Oscar 2014, Best Actor: Genius at Work

Benedict Cumberbatch

Now that the Toronto Film Festival is concluded, the Oscar picture has come somewhat more into focus. There are no new pictures in the Best Picture landscape, although The Imitation Game, which won the Toronto’s main prize, seems now like a safe bet for a nomination. That film also seems to have the frontrunner for Best Actor, one of a few films that feature brilliant British scientists (and one artist).

Here are my very early predictions for the Best Actor race, in alphabetical order:

Steve Carell, Foxcatcher: This film is gathering steam as a Best Picture contender, and there are three actors that could be vying for nominations. Carell is the focus, though, as a Du Pont heir who murders a wrestler. The normally comedic actor has been given a fake nose (an addition of makeup seems to help actors with Oscar) and unless this category gets overloaded, he should be safe.

Benedict Cumberbatch, The Imitation Game: Cumberbatch seems to be everywhere, and in just a few years has made himself a ubiquitous presence in film and TV. He just won an Emmy for his work on Sherlock Holmes, and has the man who cracked the German’s code during World War II, only to be later arrested for being a homosexual, this seems like the kind of role the Academy loves.

Michael Keaton, Birdman: Keaton has had a strange career, with some incredible highs and some puzzling lows, but he has never had an Oscar nomination. That should change with this meta role, playing a washed up actor who was once famous for playing a superhero. If a Brit doesn’t win this award, Keaton should.

Eddie Redmayne, The Theory of Everything: Redmayne plays a young Stephen Hawking, at the time of his romance with his first wife. Playing real people is catnip to the Academy–would Hawking attend the Oscars if the film got nominated? I’m not sure if the film includes the beginning of his ALS, but if it does, it can’t hurt Redmayne’s chances.

Timothy Spall, Mr. Turner: Spall plays British painter J.M.W. Turner, and while this doesn’t sound like thrill-a-minute cinema, there is a tradition of painters in films, ranging from Michelangelo to Andy Warhol. Apparently Turner was quite a curmudgeon, which probably gives Spall a lot of scenes to steal.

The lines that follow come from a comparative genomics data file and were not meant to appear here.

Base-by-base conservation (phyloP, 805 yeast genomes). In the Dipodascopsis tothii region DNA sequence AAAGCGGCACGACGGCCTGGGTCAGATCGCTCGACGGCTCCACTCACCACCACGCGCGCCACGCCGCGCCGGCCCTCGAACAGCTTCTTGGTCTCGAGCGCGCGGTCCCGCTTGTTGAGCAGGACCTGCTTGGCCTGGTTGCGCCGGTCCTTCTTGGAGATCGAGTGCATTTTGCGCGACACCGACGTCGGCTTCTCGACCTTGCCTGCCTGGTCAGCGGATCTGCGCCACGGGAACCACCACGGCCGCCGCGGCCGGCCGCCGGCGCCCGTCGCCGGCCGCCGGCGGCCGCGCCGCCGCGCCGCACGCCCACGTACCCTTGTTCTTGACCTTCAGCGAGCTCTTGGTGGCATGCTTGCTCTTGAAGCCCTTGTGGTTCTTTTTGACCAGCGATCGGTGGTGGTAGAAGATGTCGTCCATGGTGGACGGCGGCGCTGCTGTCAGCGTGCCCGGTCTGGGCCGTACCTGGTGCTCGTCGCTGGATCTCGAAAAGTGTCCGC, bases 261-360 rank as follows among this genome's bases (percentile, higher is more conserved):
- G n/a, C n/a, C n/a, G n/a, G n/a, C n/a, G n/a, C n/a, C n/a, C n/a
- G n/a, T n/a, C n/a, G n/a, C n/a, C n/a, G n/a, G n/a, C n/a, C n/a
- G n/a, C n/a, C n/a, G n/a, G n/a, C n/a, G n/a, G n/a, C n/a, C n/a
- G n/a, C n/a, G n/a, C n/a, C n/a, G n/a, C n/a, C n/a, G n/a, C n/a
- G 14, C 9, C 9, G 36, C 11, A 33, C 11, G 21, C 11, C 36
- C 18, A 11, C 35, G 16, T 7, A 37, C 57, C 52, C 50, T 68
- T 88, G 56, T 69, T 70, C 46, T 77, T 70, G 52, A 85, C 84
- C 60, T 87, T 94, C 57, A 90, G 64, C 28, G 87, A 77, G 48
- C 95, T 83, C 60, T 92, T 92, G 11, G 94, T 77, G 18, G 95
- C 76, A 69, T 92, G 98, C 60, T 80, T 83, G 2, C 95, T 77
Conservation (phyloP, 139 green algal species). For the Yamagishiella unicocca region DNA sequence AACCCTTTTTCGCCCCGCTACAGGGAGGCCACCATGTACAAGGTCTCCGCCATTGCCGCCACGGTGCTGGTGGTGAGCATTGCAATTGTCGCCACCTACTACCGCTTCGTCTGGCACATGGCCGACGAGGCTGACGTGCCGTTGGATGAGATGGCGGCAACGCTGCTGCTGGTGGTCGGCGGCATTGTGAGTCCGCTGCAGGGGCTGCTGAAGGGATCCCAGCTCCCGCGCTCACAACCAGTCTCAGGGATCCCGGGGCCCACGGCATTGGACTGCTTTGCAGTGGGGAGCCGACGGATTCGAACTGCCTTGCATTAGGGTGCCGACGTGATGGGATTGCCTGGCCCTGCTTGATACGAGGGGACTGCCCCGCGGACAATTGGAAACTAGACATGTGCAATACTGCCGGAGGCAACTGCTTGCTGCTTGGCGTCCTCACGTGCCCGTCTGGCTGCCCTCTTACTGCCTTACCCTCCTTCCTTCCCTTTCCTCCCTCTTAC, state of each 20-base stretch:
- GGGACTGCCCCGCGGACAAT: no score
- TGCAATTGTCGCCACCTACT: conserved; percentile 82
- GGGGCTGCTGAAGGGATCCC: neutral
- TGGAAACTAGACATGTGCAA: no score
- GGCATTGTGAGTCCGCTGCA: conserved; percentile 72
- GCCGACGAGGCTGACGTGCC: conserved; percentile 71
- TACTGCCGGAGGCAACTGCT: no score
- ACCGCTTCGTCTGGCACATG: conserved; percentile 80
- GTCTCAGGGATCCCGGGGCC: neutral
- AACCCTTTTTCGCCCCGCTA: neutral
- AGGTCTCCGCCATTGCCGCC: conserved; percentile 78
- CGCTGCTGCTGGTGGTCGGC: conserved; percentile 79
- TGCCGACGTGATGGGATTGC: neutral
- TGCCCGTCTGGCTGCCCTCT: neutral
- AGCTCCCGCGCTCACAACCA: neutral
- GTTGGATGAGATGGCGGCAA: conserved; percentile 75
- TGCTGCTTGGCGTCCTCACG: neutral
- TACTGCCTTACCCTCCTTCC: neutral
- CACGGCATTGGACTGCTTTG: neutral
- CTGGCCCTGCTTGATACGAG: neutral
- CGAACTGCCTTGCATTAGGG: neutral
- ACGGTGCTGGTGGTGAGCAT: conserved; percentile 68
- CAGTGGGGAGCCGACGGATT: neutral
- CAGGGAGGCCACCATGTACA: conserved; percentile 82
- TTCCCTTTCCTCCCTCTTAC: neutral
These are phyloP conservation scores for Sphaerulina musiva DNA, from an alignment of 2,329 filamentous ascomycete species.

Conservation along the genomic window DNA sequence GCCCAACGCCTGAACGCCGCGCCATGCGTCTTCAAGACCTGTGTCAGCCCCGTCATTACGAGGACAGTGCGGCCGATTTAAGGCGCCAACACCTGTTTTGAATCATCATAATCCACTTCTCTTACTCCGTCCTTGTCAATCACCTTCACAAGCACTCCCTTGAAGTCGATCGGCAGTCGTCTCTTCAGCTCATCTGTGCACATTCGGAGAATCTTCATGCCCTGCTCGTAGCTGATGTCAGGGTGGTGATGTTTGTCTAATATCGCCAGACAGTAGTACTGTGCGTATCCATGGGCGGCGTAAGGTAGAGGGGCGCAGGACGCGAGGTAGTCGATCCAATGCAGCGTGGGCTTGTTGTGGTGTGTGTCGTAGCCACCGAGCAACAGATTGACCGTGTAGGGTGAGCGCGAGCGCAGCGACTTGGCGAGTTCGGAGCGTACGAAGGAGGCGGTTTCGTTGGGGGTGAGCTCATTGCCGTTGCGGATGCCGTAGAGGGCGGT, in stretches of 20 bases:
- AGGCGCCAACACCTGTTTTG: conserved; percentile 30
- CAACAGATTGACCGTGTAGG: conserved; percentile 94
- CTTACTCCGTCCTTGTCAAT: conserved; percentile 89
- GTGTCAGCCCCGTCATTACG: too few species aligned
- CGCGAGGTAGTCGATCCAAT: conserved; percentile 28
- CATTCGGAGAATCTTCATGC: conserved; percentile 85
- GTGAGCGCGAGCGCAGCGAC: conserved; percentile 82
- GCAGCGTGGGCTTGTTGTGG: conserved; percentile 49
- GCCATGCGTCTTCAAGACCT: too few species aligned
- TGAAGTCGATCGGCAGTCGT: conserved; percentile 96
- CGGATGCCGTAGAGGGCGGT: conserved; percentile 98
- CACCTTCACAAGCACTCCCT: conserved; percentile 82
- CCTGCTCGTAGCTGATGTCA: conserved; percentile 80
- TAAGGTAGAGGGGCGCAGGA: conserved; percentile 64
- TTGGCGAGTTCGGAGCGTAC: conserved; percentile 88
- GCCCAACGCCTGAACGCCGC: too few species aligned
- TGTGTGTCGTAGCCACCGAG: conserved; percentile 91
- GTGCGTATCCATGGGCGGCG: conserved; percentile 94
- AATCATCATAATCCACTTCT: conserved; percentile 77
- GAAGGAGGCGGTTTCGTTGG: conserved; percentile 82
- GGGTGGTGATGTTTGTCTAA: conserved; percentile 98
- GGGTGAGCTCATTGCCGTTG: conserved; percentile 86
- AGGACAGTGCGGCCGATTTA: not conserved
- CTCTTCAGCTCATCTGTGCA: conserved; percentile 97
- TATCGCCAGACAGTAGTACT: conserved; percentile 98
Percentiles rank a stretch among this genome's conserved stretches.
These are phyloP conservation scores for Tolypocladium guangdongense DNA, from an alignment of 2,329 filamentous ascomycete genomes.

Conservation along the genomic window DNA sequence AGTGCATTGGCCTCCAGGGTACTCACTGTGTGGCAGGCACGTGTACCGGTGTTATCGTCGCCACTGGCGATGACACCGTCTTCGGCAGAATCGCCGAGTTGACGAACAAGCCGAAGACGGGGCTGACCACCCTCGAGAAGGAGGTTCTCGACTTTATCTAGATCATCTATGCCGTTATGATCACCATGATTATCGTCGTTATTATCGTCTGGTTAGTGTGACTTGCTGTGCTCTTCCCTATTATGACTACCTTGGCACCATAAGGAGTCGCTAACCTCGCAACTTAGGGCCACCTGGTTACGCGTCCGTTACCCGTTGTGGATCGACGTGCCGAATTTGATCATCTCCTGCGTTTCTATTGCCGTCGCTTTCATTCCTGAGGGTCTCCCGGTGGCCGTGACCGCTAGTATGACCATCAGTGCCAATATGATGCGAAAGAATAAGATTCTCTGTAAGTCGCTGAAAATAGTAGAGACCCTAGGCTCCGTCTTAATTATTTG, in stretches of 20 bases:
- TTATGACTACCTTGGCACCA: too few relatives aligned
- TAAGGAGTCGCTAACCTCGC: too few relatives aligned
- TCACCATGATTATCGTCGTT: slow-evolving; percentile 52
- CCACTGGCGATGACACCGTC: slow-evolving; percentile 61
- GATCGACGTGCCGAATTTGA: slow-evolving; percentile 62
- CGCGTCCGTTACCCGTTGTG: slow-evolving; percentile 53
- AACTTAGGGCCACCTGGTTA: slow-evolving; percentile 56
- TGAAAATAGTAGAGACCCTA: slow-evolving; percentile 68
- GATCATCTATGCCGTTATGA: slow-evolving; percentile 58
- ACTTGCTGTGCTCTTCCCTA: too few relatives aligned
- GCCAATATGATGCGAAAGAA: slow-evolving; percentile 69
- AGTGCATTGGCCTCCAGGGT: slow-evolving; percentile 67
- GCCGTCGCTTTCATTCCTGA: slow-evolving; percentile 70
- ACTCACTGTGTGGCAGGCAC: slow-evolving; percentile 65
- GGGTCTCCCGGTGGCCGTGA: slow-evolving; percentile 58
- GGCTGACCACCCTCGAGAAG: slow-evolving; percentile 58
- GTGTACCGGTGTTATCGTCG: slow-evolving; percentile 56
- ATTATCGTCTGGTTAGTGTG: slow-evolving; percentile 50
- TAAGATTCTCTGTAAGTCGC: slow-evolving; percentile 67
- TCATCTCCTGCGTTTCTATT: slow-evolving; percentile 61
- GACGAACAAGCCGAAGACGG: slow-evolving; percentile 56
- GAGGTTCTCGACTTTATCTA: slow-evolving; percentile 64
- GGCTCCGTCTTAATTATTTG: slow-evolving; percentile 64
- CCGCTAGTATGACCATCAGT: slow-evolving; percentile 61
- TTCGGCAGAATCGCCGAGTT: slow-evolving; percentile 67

Also possible: Bradley Cooper, American Sniper; Ralph Fiennes, The Grand Budapest Hotel; David Oyelowo, Selma; Joaquin Phoenix, Inherent Vice; and Ellar Coltrane, Boyhood.


About Jackrabbit Slim

Location: Vegas, Baby! I’m much older than the other whippersnappers here, a baby boomer. I tend to be more snobbish about film, disdaining a lot of the multiplex fare for “cinema.” My favorite films: Woody Allen’s oeuvre (up until about 1990), The Godfather, The Graduate, A Hard Day’s Night, Pulp Fiction. Politics: Well, George McGovern was my political hero. I’m also a prickly atheist. Occupation: Poised to be an English teacher in Las Vegas. For many years I was an editor at Penthouse Magazine. My role on this blog seems to be writing lots of reviews and being the resident Oscar maven.

5 responses »

  1. Re: Michael Keaton, his film career seemed to go off the rails ever since the notoriously bad late 1990s children’s flick ‘Jack Frost’. The 2000s were basically a wipeout with films widely seen as forgettable fluff (Herbie: Fully Loaded). The Robocop remake earlier this year was a small step in a comeback imo but this looks like this is his overdue return to the big time.

  2. Downey is clearly gunning with The Judge. It looks too standard to get him anywhere, but the town loves him.

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